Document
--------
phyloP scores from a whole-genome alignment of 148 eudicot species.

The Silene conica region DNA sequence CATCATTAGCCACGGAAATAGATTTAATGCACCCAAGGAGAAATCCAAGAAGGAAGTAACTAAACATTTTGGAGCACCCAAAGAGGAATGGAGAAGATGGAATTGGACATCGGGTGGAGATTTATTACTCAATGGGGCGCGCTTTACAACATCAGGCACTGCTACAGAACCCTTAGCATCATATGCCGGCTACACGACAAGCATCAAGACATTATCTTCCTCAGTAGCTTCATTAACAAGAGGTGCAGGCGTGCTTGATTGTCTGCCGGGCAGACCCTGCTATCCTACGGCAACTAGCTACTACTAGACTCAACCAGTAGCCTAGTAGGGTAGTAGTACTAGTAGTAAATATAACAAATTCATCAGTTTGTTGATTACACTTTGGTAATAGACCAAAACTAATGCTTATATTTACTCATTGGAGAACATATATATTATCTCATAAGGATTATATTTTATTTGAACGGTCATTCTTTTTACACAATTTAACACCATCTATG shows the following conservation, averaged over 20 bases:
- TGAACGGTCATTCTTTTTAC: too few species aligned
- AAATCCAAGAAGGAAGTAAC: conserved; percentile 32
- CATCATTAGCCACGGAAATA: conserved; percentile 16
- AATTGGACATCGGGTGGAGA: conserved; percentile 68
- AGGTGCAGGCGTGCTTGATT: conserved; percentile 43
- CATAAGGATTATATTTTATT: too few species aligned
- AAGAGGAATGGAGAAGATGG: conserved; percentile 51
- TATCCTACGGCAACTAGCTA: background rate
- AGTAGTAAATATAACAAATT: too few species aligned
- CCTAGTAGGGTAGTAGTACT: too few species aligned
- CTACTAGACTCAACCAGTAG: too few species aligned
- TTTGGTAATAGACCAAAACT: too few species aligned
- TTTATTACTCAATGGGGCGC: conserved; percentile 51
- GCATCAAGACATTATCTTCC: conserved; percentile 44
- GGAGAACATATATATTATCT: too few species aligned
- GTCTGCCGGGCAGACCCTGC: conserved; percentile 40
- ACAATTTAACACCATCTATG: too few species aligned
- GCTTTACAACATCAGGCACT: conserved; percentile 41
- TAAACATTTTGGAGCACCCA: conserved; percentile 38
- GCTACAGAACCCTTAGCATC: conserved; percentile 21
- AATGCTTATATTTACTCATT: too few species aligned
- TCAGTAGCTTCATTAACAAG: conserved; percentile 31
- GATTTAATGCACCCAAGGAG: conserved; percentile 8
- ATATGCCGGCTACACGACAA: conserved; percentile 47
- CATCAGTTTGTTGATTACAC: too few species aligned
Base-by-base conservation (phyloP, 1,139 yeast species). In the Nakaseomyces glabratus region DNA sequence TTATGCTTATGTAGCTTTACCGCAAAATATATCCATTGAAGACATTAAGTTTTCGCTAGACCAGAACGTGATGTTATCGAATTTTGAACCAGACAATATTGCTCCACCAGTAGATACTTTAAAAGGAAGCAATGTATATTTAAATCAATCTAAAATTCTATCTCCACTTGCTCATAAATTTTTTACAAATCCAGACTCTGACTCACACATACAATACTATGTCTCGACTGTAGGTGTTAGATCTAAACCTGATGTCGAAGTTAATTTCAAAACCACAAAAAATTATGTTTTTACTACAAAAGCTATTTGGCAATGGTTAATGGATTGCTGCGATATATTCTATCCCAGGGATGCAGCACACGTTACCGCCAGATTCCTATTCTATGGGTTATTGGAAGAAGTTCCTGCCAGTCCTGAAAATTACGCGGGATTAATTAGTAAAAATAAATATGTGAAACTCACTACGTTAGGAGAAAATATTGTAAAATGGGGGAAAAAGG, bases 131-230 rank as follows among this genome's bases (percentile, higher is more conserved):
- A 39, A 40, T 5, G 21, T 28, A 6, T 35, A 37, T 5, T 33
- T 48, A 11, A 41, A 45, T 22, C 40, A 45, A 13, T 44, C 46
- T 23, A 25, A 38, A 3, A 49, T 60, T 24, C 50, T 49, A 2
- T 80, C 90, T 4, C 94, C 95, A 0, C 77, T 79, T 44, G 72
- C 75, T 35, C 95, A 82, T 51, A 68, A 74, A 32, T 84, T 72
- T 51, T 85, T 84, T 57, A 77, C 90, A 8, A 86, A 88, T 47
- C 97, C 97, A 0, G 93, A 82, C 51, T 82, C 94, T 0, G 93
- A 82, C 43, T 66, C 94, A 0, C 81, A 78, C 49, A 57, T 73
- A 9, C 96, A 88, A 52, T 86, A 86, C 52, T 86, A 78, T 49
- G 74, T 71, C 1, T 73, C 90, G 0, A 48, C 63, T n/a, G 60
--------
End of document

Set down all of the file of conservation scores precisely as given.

phyloP scores from a whole-genome alignment of 148 eudicot species.

The Silene conica region DNA sequence CATCATTAGCCACGGAAATAGATTTAATGCACCCAAGGAGAAATCCAAGAAGGAAGTAACTAAACATTTTGGAGCACCCAAAGAGGAATGGAGAAGATGGAATTGGACATCGGGTGGAGATTTATTACTCAATGGGGCGCGCTTTACAACATCAGGCACTGCTACAGAACCCTTAGCATCATATGCCGGCTACACGACAAGCATCAAGACATTATCTTCCTCAGTAGCTTCATTAACAAGAGGTGCAGGCGTGCTTGATTGTCTGCCGGGCAGACCCTGCTATCCTACGGCAACTAGCTACTACTAGACTCAACCAGTAGCCTAGTAGGGTAGTAGTACTAGTAGTAAATATAACAAATTCATCAGTTTGTTGATTACACTTTGGTAATAGACCAAAACTAATGCTTATATTTACTCATTGGAGAACATATATATTATCTCATAAGGATTATATTTTATTTGAACGGTCATTCTTTTTACACAATTTAACACCATCTATG shows the following conservation, averaged over 20 bases:
- TGAACGGTCATTCTTTTTAC: too few species aligned
- AAATCCAAGAAGGAAGTAAC: conserved; percentile 32
- CATCATTAGCCACGGAAATA: conserved; percentile 16
- AATTGGACATCGGGTGGAGA: conserved; percentile 68
- AGGTGCAGGCGTGCTTGATT: conserved; percentile 43
- CATAAGGATTATATTTTATT: too few species aligned
- AAGAGGAATGGAGAAGATGG: conserved; percentile 51
- TATCCTACGGCAACTAGCTA: background rate
- AGTAGTAAATATAACAAATT: too few species aligned
- CCTAGTAGGGTAGTAGTACT: too few species aligned
- CTACTAGACTCAACCAGTAG: too few species aligned
- TTTGGTAATAGACCAAAACT: too few species aligned
- TTTATTACTCAATGGGGCGC: conserved; percentile 51
- GCATCAAGACATTATCTTCC: conserved; percentile 44
- GGAGAACATATATATTATCT: too few species aligned
- GTCTGCCGGGCAGACCCTGC: conserved; percentile 40
- ACAATTTAACACCATCTATG: too few species aligned
- GCTTTACAACATCAGGCACT: conserved; percentile 41
- TAAACATTTTGGAGCACCCA: conserved; percentile 38
- GCTACAGAACCCTTAGCATC: conserved; percentile 21
- AATGCTTATATTTACTCATT: too few species aligned
- TCAGTAGCTTCATTAACAAG: conserved; percentile 31
- GATTTAATGCACCCAAGGAG: conserved; percentile 8
- ATATGCCGGCTACACGACAA: conserved; percentile 47
- CATCAGTTTGTTGATTACAC: too few species aligned
Base-by-base conservation (phyloP, 1,139 yeast species). In the Nakaseomyces glabratus region DNA sequence TTATGCTTATGTAGCTTTACCGCAAAATATATCCATTGAAGACATTAAGTTTTCGCTAGACCAGAACGTGATGTTATCGAATTTTGAACCAGACAATATTGCTCCACCAGTAGATACTTTAAAAGGAAGCAATGTATATTTAAATCAATCTAAAATTCTATCTCCACTTGCTCATAAATTTTTTACAAATCCAGACTCTGACTCACACATACAATACTATGTCTCGACTGTAGGTGTTAGATCTAAACCTGATGTCGAAGTTAATTTCAAAACCACAAAAAATTATGTTTTTACTACAAAAGCTATTTGGCAATGGTTAATGGATTGCTGCGATATATTCTATCCCAGGGATGCAGCACACGTTACCGCCAGATTCCTATTCTATGGGTTATTGGAAGAAGTTCCTGCCAGTCCTGAAAATTACGCGGGATTAATTAGTAAAAATAAATATGTGAAACTCACTACGTTAGGAGAAAATATTGTAAAATGGGGGAAAAAGG, bases 131-230 rank as follows among this genome's bases (percentile, higher is more conserved):
- A 39, A 40, T 5, G 21, T 28, A 6, T 35, A 37, T 5, T 33
- T 48, A 11, A 41, A 45, T 22, C 40, A 45, A 13, T 44, C 46
- T 23, A 25, A 38, A 3, A 49, T 60, T 24, C 50, T 49, A 2
- T 80, C 90, T 4, C 94, C 95, A 0, C 77, T 79, T 44, G 72
- C 75, T 35, C 95, A 82, T 51, A 68, A 74, A 32, T 84, T 72
- T 51, T 85, T 84, T 57, A 77, C 90, A 8, A 86, A 88, T 47
- C 97, C 97, A 0, G 93, A 82, C 51, T 82, C 94, T 0, G 93
- A 82, C 43, T 66, C 94, A 0, C 81, A 78, C 49, A 57, T 73
- A 9, C 96, A 88, A 52, T 86, A 86, C 52, T 86, A 78, T 49
- G 74, T 71, C 1, T 73, C 90, G 0, A 48, C 63, T n/a, G 60